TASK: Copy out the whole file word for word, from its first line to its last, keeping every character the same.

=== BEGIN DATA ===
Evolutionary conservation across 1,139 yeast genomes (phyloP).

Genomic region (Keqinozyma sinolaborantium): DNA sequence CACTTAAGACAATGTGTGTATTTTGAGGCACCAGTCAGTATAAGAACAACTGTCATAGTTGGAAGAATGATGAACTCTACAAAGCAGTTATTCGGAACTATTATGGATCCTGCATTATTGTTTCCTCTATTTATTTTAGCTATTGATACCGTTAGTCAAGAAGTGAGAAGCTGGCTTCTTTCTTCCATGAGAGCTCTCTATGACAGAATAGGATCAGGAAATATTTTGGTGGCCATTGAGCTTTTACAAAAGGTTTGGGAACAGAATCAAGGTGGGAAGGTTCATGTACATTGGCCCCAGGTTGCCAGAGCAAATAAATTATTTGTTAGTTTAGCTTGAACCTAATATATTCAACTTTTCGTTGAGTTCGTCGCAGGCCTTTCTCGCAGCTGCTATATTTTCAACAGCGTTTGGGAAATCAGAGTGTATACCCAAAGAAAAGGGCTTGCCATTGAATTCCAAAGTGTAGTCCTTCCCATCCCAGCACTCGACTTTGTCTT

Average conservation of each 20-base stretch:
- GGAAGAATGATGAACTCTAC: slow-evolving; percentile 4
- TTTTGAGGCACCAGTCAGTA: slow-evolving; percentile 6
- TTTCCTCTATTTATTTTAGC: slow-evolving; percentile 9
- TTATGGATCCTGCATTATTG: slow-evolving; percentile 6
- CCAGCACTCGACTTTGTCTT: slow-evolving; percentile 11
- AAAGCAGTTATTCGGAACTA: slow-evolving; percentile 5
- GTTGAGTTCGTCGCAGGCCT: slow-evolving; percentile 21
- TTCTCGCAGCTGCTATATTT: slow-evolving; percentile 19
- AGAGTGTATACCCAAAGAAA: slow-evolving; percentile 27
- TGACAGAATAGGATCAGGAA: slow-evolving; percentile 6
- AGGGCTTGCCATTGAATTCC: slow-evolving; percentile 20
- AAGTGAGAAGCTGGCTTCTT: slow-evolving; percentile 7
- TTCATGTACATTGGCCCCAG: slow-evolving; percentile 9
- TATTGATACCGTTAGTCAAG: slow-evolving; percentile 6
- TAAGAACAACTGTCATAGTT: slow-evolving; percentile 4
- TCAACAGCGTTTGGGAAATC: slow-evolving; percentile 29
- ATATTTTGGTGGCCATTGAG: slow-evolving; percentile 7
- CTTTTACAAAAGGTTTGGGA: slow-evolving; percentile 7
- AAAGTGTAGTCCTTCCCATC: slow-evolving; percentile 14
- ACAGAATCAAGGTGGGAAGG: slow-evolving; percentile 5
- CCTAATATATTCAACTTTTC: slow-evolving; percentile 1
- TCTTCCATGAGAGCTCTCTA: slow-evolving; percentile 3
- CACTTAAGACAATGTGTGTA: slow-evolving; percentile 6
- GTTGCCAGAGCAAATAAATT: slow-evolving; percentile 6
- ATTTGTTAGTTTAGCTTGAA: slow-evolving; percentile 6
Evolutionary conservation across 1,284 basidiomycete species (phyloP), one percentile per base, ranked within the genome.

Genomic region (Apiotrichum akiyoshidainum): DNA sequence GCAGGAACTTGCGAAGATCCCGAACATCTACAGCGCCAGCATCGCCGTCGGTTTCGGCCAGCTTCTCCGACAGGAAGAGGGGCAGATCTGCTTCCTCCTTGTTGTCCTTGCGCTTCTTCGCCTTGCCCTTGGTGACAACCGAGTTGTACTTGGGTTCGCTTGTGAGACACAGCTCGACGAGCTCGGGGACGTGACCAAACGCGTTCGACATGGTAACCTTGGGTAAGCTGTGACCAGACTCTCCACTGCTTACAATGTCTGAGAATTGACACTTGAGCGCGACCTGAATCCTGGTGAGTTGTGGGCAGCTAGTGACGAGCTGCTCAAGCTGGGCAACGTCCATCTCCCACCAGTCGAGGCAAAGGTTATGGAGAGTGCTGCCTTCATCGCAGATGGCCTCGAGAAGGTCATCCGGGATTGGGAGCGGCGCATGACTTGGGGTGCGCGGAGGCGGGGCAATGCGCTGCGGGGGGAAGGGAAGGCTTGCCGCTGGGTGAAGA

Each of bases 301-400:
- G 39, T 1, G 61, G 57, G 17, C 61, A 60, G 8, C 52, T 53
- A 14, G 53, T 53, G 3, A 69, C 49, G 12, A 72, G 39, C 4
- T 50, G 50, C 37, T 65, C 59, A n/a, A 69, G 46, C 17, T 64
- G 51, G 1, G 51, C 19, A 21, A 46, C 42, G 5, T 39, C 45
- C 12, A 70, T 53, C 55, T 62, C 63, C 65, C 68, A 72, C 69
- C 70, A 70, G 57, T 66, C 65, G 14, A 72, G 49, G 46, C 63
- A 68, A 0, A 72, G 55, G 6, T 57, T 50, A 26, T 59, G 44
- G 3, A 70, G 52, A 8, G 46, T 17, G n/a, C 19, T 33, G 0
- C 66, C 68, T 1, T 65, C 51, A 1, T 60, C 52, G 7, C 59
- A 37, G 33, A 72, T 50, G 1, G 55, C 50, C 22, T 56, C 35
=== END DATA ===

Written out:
Evolutionary conservation across 1,139 yeast genomes (phyloP).

Genomic region (Keqinozyma sinolaborantium): DNA sequence CACTTAAGACAATGTGTGTATTTTGAGGCACCAGTCAGTATAAGAACAACTGTCATAGTTGGAAGAATGATGAACTCTACAAAGCAGTTATTCGGAACTATTATGGATCCTGCATTATTGTTTCCTCTATTTATTTTAGCTATTGATACCGTTAGTCAAGAAGTGAGAAGCTGGCTTCTTTCTTCCATGAGAGCTCTCTATGACAGAATAGGATCAGGAAATATTTTGGTGGCCATTGAGCTTTTACAAAAGGTTTGGGAACAGAATCAAGGTGGGAAGGTTCATGTACATTGGCCCCAGGTTGCCAGAGCAAATAAATTATTTGTTAGTTTAGCTTGAACCTAATATATTCAACTTTTCGTTGAGTTCGTCGCAGGCCTTTCTCGCAGCTGCTATATTTTCAACAGCGTTTGGGAAATCAGAGTGTATACCCAAAGAAAAGGGCTTGCCATTGAATTCCAAAGTGTAGTCCTTCCCATCCCAGCACTCGACTTTGTCTT

Average conservation of each 20-base stretch:
- GGAAGAATGATGAACTCTAC: slow-evolving; percentile 4
- TTTTGAGGCACCAGTCAGTA: slow-evolving; percentile 6
- TTTCCTCTATTTATTTTAGC: slow-evolving; percentile 9
- TTATGGATCCTGCATTATTG: slow-evolving; percentile 6
- CCAGCACTCGACTTTGTCTT: slow-evolving; percentile 11
- AAAGCAGTTATTCGGAACTA: slow-evolving; percentile 5
- GTTGAGTTCGTCGCAGGCCT: slow-evolving; percentile 21
- TTCTCGCAGCTGCTATATTT: slow-evolving; percentile 19
- AGAGTGTATACCCAAAGAAA: slow-evolving; percentile 27
- TGACAGAATAGGATCAGGAA: slow-evolving; percentile 6
- AGGGCTTGCCATTGAATTCC: slow-evolving; percentile 20
- AAGTGAGAAGCTGGCTTCTT: slow-evolving; percentile 7
- TTCATGTACATTGGCCCCAG: slow-evolving; percentile 9
- TATTGATACCGTTAGTCAAG: slow-evolving; percentile 6
- TAAGAACAACTGTCATAGTT: slow-evolving; percentile 4
- TCAACAGCGTTTGGGAAATC: slow-evolving; percentile 29
- ATATTTTGGTGGCCATTGAG: slow-evolving; percentile 7
- CTTTTACAAAAGGTTTGGGA: slow-evolving; percentile 7
- AAAGTGTAGTCCTTCCCATC: slow-evolving; percentile 14
- ACAGAATCAAGGTGGGAAGG: slow-evolving; percentile 5
- CCTAATATATTCAACTTTTC: slow-evolving; percentile 1
- TCTTCCATGAGAGCTCTCTA: slow-evolving; percentile 3
- CACTTAAGACAATGTGTGTA: slow-evolving; percentile 6
- GTTGCCAGAGCAAATAAATT: slow-evolving; percentile 6
- ATTTGTTAGTTTAGCTTGAA: slow-evolving; percentile 6
Evolutionary conservation across 1,284 basidiomycete species (phyloP), one percentile per base, ranked within the genome.

Genomic region (Apiotrichum akiyoshidainum): DNA sequence GCAGGAACTTGCGAAGATCCCGAACATCTACAGCGCCAGCATCGCCGTCGGTTTCGGCCAGCTTCTCCGACAGGAAGAGGGGCAGATCTGCTTCCTCCTTGTTGTCCTTGCGCTTCTTCGCCTTGCCCTTGGTGACAACCGAGTTGTACTTGGGTTCGCTTGTGAGACACAGCTCGACGAGCTCGGGGACGTGACCAAACGCGTTCGACATGGTAACCTTGGGTAAGCTGTGACCAGACTCTCCACTGCTTACAATGTCTGAGAATTGACACTTGAGCGCGACCTGAATCCTGGTGAGTTGTGGGCAGCTAGTGACGAGCTGCTCAAGCTGGGCAACGTCCATCTCCCACCAGTCGAGGCAAAGGTTATGGAGAGTGCTGCCTTCATCGCAGATGGCCTCGAGAAGGTCATCCGGGATTGGGAGCGGCGCATGACTTGGGGTGCGCGGAGGCGGGGCAATGCGCTGCGGGGGGAAGGGAAGGCTTGCCGCTGGGTGAAGA

Each of bases 301-400:
- G 39, T 1, G 61, G 57, G 17, C 61, A 60, G 8, C 52, T 53
- A 14, G 53, T 53, G 3, A 69, C 49, G 12, A 72, G 39, C 4
- T 50, G 50, C 37, T 65, C 59, A n/a, A 69, G 46, C 17, T 64
- G 51, G 1, G 51, C 19, A 21, A 46, C 42, G 5, T 39, C 45
- C 12, A 70, T 53, C 55, T 62, C 63, C 65, C 68, A 72, C 69
- C 70, A 70, G 57, T 66, C 65, G 14, A 72, G 49, G 46, C 63
- A 68, A 0, A 72, G 55, G 6, T 57, T 50, A 26, T 59, G 44
- G 3, A 70, G 52, A 8, G 46, T 17, G n/a, C 19, T 33, G 0
- C 66, C 68, T 1, T 65, C 51, A 1, T 60, C 52, G 7, C 59
- A 37, G 33, A 72, T 50, G 1, G 55, C 50, C 22, T 56, C 35